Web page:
Note: I wrote this a couple of years ago in response to a Patheos writing prompt which asked writers to answer the question of why we have continued to embrace our particular path and where we think that path is headed in the future. It is a question which I continue to revisit periodically, and my answer then still rings true. It is republished here with some minor revisions.
The Problem of Paganism
The question why I am “still” a Pagan implies that there might be reasons why I would not want to identify as Pagan any longer. And there are. I believe that Paganism has the potential to transform our relationship with the earth, with each other, and with our deeper selves—but a lot of the time, I cannot relate to other Pagans.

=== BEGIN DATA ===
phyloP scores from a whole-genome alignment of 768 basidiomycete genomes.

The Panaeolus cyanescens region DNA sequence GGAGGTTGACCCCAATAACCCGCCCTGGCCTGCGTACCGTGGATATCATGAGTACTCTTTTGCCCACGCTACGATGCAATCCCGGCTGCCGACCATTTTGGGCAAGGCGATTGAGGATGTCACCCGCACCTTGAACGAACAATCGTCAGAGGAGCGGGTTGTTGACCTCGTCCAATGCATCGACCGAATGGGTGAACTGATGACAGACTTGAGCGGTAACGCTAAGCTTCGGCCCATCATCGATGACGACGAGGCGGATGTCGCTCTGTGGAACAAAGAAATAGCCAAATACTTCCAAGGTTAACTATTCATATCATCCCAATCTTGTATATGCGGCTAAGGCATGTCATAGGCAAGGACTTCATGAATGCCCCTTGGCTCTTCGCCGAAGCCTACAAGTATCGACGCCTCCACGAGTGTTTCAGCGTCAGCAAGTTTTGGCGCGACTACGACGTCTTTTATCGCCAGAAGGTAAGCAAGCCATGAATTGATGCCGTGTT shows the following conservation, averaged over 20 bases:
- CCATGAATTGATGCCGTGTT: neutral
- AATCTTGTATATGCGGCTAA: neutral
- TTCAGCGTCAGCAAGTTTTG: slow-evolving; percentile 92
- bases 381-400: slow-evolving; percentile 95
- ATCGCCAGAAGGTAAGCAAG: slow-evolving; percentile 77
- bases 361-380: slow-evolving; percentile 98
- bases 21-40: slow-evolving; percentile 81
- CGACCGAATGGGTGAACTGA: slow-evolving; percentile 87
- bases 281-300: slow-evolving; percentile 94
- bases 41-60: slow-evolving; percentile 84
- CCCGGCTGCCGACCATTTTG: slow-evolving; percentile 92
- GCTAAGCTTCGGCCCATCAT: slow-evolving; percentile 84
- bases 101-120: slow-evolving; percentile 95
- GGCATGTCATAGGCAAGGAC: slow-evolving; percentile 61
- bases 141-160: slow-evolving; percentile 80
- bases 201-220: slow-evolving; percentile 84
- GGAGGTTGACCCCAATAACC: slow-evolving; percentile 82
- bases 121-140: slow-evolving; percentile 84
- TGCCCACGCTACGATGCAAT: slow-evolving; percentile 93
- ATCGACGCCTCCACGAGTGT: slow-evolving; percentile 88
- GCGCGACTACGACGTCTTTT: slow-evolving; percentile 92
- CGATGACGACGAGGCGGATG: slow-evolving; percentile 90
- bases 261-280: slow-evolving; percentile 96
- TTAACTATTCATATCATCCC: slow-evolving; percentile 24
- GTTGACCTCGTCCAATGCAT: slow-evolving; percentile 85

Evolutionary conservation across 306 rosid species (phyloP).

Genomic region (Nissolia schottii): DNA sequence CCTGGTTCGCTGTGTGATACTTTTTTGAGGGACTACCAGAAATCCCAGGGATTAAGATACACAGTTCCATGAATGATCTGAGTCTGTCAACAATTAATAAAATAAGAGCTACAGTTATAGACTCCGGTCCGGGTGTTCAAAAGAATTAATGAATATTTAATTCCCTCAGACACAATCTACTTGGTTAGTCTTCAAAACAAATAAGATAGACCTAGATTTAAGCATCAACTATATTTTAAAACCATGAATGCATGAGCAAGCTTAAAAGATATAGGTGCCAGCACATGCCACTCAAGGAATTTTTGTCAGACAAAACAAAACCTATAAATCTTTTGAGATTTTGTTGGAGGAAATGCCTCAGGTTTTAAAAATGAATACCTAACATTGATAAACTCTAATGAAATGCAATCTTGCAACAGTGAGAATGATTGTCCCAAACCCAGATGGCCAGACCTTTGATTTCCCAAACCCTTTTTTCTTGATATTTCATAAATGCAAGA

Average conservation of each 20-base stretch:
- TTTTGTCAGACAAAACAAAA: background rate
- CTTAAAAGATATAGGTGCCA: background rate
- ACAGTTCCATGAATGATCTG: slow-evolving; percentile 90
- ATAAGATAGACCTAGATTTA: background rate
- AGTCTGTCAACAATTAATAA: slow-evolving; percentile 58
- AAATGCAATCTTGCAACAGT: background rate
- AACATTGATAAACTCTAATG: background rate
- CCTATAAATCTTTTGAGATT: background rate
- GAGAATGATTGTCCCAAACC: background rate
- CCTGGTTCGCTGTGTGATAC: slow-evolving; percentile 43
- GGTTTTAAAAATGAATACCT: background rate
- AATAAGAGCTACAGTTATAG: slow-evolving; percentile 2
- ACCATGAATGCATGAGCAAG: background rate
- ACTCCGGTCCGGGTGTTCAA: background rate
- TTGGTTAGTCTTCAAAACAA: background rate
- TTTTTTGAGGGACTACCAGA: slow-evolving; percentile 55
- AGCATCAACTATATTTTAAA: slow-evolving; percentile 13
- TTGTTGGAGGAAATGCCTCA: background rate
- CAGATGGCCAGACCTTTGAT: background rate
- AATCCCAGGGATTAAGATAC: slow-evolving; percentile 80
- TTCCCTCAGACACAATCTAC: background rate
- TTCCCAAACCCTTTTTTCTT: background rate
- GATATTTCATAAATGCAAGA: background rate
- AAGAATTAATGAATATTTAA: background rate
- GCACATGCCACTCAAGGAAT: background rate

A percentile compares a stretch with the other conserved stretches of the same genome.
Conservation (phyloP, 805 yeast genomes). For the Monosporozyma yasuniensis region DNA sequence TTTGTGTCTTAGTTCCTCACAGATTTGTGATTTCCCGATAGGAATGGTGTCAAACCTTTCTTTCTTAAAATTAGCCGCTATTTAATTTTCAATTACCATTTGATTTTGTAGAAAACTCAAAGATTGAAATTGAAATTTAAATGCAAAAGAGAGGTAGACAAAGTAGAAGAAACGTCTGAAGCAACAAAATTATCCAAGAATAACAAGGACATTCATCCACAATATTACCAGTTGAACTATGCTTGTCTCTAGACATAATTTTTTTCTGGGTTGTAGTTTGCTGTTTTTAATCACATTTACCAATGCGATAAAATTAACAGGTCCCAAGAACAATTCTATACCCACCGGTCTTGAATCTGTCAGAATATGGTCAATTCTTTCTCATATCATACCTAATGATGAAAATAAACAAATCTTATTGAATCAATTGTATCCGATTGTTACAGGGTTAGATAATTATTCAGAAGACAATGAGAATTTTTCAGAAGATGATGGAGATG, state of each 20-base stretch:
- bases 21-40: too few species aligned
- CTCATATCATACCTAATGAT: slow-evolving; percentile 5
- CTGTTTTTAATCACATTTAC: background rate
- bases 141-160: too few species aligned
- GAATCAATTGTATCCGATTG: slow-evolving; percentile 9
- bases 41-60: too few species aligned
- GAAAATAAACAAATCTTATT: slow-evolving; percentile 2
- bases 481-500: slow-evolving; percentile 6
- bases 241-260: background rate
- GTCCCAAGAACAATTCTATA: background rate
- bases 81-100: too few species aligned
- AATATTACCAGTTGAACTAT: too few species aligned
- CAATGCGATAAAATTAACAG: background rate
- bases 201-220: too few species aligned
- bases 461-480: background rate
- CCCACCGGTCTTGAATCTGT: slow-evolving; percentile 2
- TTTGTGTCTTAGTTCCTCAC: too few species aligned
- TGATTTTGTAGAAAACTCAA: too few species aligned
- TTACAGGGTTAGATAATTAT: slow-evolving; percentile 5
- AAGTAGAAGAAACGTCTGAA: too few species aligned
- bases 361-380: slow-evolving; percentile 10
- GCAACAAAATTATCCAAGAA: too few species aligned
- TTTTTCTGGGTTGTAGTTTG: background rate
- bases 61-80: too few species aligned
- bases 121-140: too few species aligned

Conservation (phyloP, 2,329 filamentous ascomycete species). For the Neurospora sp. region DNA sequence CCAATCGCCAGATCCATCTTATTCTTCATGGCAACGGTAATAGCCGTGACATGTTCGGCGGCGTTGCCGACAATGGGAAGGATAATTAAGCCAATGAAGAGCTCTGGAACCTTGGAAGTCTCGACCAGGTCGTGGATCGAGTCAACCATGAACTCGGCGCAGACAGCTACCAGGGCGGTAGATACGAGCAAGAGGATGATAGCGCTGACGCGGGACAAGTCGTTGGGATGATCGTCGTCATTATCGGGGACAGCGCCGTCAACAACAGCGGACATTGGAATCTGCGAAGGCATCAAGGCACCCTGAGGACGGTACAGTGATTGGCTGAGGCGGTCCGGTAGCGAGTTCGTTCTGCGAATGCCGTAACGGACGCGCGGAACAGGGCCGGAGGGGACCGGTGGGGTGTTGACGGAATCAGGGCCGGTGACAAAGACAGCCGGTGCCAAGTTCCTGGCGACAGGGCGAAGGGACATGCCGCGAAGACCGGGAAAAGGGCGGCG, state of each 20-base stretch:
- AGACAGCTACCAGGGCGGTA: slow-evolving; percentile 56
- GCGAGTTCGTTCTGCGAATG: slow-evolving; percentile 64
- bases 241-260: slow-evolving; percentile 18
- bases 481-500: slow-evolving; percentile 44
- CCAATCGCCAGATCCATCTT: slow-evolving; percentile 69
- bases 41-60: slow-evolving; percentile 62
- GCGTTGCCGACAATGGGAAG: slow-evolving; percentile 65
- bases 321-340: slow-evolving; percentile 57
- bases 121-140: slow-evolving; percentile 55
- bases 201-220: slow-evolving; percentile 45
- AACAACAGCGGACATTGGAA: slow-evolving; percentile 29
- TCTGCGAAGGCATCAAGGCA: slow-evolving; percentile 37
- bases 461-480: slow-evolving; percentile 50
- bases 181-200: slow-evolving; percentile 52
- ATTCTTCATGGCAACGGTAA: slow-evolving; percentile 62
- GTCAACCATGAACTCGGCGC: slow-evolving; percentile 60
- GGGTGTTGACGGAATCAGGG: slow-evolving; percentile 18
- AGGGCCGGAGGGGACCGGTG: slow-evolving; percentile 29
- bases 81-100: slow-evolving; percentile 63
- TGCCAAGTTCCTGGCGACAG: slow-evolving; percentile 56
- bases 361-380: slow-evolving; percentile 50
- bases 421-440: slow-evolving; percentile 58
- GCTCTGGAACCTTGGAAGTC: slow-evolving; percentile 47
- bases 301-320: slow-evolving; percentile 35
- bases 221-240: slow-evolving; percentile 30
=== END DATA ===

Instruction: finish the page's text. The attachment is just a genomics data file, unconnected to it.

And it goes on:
My seasonal allergies mean that at those times of the year I most want to be surrounded by nature, it is difficult, and sometimes impossible, to do so. This irony is a metaphor for an essential conflict at the core of my psyche, between the desire for communion with nature on the one hand and the desire to transcend nature on the other.